by:  Sheila Pratt

EDMONTON – Edmonton is losing the battle against obesity among teenagers while a whopping two-thirds of families don’t eat enough fruits and vegetables, says a report released Tuesday.

The city’s rate of overweight and obese youth is rising, as it is across the country, said Dr. Christopher Sikora, Edmonton’s chief medical officer of health, on Tuesday.

Though Edmonton incomes are generally higher than in the rest of Canada ($57,200 median income compared with $50,700 nationally), that extra cash is not necessarily being spent by families on healthy food, according to the report Vital Signs, which offers a snapshot of community health and economic indicators. It was released by the Edmonton Social Planning Council and the Edmonton Community Foundation.

Only 36 per cent of Edmontonians managed to eat their five daily servings of fruit and vegetables – less than the national average of 40 per cent, says the report.

Sikora said the rising rate of obese and overweight children means many young people are heading for health problems as adults.

The city needs a strategy that tackles both problems – getting people more active and reducing “over consumption” of unhealthy food, he said.

“People need 30 to 60 minutes of activity, and children even more, and sadly they aren’t getting it,” he said.

Poor nutrition is also connected to higher rates of diabetes in the Edmonton area – 5.6 per cent compared with the provincial rate of 5.27 per cent, said the report.

Lack of access to enough healthy food (called food insecurity) is a problem among low-income earners, who are often renters and may also have little education. About 35 per cent of single-parent families in Edmonton experienced food insecurity in 2012, the report said.

Coun. Amarjeet Sohi said the city has been trying to build more walkable communities to encourage less reliance on cars and more physical activity, but mostly, it isn’t working.

“I’ve noticed there’s an issue of major traffic jams at schools even in new communities because everyone drives, even though they could walk,” said Sohi, who attended the report’s release along with food advocacy groups.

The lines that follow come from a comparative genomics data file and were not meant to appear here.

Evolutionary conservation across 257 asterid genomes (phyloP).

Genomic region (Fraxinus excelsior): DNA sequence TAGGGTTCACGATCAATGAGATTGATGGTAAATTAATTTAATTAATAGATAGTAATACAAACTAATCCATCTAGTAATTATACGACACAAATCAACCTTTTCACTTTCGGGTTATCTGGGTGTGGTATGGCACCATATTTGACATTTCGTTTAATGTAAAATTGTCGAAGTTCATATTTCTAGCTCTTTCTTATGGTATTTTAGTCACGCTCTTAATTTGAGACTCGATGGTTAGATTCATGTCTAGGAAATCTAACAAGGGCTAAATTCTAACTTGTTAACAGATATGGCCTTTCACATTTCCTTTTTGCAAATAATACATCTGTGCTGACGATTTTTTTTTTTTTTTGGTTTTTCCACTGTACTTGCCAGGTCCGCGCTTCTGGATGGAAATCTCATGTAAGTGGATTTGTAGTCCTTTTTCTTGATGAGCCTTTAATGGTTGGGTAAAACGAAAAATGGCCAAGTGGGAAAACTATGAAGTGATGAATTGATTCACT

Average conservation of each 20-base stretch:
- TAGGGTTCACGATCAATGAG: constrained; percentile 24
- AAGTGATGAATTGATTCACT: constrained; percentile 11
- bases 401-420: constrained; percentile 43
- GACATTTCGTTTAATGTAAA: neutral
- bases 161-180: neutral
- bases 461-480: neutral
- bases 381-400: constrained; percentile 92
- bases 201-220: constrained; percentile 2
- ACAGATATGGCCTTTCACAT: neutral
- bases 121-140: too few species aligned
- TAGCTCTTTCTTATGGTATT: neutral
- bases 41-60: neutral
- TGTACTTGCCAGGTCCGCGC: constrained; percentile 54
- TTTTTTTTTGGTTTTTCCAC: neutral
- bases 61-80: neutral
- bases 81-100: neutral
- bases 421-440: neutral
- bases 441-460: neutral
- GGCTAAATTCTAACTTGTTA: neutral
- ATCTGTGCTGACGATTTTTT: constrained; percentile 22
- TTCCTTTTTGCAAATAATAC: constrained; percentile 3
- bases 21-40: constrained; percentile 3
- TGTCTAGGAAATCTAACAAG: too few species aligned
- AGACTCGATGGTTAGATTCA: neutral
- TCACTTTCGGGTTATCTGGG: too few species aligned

“It’s a cultural thing that happens. Maybe people are too busy, or have no time,” he said.

The community needs to address an activity gap in a city that relies heavily on organized sports to keep kids active. Middle-class families can afford fees for hockey, soccer and other sports that are out of reach for low-income families.

To combat the growing issue of food insecurity and its related health problems, the Edmonton Community Foundation announced it will award new grants of $100,000 for each of the next three years to community groups that are willing to address these issues.

Meanwhile, a new coalition of health advocates is lobbying on a variety of fronts, including to get junk food out of city recreation centres, to tax sugar-sweetened drinks, to convince school cafeterias to reduce servings of french fries and to restrict advertising of unhealthy sweetened food to children.

“These measures are aimed at prevention” of obesity, which can lead to other chronic diseases, said Kayla Atkey, of the Alberta Policy Coalition for Chronic Disease Prevention.

Meanwhile, the social planning council’s annual report on income, rents and other economic factors reinforced the message that food security is a major issue and is connected to poverty, said researcher John Kolkman.

While Edmonton’s economy had a strong recovery from the 2008 crash, and boasts high employment, there are still thousands of people stuck in low-paying jobs, he said.

About 128,900 people earn wages of $15 an hour or less, he said.

On the positive front, Edmonton also recorded a substantial reduction in homelessness (down by 29 per cent from 2008) thanks to a provincially funded 10-year plan to end homelessness, said Kolkman.

“That’s a positive indicator, but data on the rental market gives me pause,” he said.

The rental market today is already at a very tight 1.2-per-cent vacancy rate – a rate last seen in 2006 at the height of the boom, when rents jumped by 20 per cent, Kolkman said.

That tight rental market could make more people homeless, and will also eat into the incomes of many families, he said.

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